Previously, we introduced the concept of a set with a binary operation that takes as inputs two elements of the set and outputs an element of the set.

What about taking three inputs? After all, in the examples given of integers with the addition operation or strings with the concatenation operation, it isn't difficult to think of calculating a+b+c by applying the + operation twice. You just work out a+b and then apply the operation again to that and c.

In other words, a+b+c = (a+b)+c.

In fact, in the case of adding integers or concatenating strings, you could work from the right too and work out b+c first and then apply the operation to a and that.

In other words, a+b+c = a+(b+c)

The fact that you can work this out by successive applications of a binary operation working either from the left or right isn't true of all binary operations. For example, if our set is the integers and our operation is subtraction then we can get a different result depending on which pair we start this.

If we interpret 3-2-1 as (3-2)-1 we get 0. However, if we interpret 3-2-1 as 3-(2-1) we get 2.

Addition of integers has a property that subtraction on integers does not. This property is called **associativity**.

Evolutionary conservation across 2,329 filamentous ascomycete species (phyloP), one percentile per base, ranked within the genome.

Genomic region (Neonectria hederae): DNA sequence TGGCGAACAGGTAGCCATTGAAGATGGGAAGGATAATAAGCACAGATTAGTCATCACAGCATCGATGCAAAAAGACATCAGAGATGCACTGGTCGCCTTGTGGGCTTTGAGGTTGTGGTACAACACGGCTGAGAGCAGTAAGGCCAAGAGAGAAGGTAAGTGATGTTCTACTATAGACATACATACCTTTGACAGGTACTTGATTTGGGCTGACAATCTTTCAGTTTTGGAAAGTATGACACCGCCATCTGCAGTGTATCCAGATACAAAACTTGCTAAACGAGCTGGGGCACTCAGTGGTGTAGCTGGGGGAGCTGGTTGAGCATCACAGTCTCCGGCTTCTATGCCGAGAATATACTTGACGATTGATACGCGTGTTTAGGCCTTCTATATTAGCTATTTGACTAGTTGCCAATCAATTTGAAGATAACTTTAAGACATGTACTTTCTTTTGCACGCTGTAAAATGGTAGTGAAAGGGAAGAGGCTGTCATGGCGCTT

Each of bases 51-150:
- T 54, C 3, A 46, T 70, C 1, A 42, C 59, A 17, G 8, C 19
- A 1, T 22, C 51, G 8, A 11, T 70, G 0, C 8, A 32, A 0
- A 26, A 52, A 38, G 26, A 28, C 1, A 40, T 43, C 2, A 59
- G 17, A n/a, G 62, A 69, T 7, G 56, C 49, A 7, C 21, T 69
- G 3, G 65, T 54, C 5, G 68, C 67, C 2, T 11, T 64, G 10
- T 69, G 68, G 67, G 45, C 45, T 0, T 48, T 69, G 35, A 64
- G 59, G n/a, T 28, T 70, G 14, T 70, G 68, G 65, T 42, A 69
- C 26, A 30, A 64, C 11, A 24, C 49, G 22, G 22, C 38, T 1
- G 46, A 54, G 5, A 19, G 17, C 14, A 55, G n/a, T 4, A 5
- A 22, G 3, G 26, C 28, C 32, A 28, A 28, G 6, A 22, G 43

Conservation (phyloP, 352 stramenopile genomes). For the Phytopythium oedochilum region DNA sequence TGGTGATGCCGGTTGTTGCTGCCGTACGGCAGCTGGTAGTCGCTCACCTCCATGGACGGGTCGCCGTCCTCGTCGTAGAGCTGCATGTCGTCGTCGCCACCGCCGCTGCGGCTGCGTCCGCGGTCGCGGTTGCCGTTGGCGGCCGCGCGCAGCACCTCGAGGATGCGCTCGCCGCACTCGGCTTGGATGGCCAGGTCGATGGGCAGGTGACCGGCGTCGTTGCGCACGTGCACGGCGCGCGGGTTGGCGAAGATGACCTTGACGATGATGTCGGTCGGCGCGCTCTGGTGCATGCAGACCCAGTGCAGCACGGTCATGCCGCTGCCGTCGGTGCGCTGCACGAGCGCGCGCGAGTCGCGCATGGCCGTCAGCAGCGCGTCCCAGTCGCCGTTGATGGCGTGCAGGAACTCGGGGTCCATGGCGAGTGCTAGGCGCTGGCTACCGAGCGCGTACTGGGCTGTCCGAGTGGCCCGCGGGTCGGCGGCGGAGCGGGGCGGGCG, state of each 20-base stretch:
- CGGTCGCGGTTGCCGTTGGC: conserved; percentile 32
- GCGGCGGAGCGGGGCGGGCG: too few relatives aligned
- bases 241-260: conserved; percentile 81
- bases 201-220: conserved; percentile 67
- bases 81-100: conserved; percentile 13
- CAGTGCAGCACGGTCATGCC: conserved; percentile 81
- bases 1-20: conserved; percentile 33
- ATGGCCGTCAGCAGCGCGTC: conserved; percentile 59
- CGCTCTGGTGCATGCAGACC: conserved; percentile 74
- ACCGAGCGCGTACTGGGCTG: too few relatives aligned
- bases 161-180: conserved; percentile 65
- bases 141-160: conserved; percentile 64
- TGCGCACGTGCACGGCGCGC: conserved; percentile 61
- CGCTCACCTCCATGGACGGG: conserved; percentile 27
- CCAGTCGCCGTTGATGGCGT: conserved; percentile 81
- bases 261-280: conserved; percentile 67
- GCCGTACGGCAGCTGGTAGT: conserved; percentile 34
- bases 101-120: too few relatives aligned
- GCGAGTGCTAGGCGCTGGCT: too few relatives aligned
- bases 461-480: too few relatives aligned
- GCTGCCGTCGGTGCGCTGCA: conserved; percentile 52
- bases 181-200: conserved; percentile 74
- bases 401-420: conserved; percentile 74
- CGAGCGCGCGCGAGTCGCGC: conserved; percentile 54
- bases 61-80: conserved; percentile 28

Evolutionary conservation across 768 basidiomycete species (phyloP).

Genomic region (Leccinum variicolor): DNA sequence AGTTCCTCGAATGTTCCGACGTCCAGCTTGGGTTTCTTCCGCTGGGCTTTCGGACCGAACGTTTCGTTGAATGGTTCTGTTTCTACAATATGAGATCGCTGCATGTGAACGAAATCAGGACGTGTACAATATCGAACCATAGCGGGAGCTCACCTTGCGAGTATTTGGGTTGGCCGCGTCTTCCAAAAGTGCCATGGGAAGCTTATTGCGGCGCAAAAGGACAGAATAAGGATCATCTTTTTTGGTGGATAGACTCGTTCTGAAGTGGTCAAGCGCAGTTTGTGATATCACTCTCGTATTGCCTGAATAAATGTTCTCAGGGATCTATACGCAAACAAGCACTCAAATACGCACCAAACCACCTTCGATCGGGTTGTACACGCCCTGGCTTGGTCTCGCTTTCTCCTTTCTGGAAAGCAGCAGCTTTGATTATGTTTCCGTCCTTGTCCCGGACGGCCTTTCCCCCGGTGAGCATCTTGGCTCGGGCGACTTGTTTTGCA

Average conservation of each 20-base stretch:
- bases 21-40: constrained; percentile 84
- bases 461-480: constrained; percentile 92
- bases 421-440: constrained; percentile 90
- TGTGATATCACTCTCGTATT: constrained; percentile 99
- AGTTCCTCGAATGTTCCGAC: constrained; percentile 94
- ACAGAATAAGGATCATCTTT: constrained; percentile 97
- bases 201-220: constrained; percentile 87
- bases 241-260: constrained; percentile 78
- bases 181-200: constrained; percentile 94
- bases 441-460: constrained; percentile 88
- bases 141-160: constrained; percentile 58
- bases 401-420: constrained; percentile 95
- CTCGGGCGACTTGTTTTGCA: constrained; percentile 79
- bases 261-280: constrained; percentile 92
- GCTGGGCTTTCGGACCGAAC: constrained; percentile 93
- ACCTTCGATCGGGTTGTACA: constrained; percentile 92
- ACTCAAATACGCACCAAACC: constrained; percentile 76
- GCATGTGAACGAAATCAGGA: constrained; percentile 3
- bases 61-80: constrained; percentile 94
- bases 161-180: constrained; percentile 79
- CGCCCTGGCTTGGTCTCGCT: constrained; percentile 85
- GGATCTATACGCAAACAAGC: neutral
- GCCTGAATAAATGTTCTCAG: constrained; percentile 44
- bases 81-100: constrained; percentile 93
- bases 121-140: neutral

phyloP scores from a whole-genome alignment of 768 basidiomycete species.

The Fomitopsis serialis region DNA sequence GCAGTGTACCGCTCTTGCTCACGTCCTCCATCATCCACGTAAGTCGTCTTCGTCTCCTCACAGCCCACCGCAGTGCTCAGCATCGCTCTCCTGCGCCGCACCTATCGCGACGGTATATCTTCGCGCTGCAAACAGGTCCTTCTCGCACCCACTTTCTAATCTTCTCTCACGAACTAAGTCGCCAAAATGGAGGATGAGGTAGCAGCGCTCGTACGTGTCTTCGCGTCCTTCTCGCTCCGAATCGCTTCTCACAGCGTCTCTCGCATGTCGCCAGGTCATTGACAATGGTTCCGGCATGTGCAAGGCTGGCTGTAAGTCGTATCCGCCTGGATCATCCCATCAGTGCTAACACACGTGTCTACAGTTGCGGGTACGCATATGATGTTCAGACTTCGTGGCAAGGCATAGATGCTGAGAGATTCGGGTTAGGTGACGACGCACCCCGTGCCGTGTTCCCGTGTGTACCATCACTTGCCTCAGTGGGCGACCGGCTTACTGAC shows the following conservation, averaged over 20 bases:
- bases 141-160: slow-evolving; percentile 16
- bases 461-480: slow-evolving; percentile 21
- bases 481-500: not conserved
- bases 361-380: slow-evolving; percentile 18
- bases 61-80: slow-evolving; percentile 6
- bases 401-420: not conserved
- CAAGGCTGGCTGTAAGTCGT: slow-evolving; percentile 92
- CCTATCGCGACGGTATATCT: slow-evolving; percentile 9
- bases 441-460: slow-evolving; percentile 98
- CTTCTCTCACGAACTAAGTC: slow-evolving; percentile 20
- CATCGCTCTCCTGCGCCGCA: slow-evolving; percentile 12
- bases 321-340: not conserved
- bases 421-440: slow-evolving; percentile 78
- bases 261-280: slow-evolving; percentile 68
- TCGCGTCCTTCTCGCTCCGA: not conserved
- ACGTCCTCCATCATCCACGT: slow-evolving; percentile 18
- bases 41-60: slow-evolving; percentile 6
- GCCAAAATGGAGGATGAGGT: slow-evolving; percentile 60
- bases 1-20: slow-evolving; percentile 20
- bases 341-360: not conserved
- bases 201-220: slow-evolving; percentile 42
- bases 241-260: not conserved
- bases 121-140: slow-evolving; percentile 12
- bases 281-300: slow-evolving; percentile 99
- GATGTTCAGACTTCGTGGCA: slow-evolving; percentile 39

A binary operation # on a set is said to be **associative** if and only if (a#b)#c = a#(b#c) for all a, b and c in the set.

If a binary operation is associative, it doesn't matter which way we calculate a#b#c.

If a binary operation is non-associative, we have to decide, usually just as a convention, whether we calculate the left-most pair first or the right-most pair first. If we adopt a left-first convention, the operator is said to be **left-associative** and if we adopt a right-first convention, the operator is said to be **right-associative**.

Note that left-associative and right-associative mean that the operation is non-associative. In other words, a binary operation is either associative or not and if not, then (by convention) left-associative or right-associative.

Subtraction on the integers is left-associative by convention. 3-2-1 = 0 and not 2.

Exponentiation on the integers is taken to be right-associative. 3^3^2 = 3^(3^2) = 3^9 and not (3^3)^2 = 27^3.

**UPDATE**: next post

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The original post was in the category: poincare_project but I'm still in the process of migrating categories over.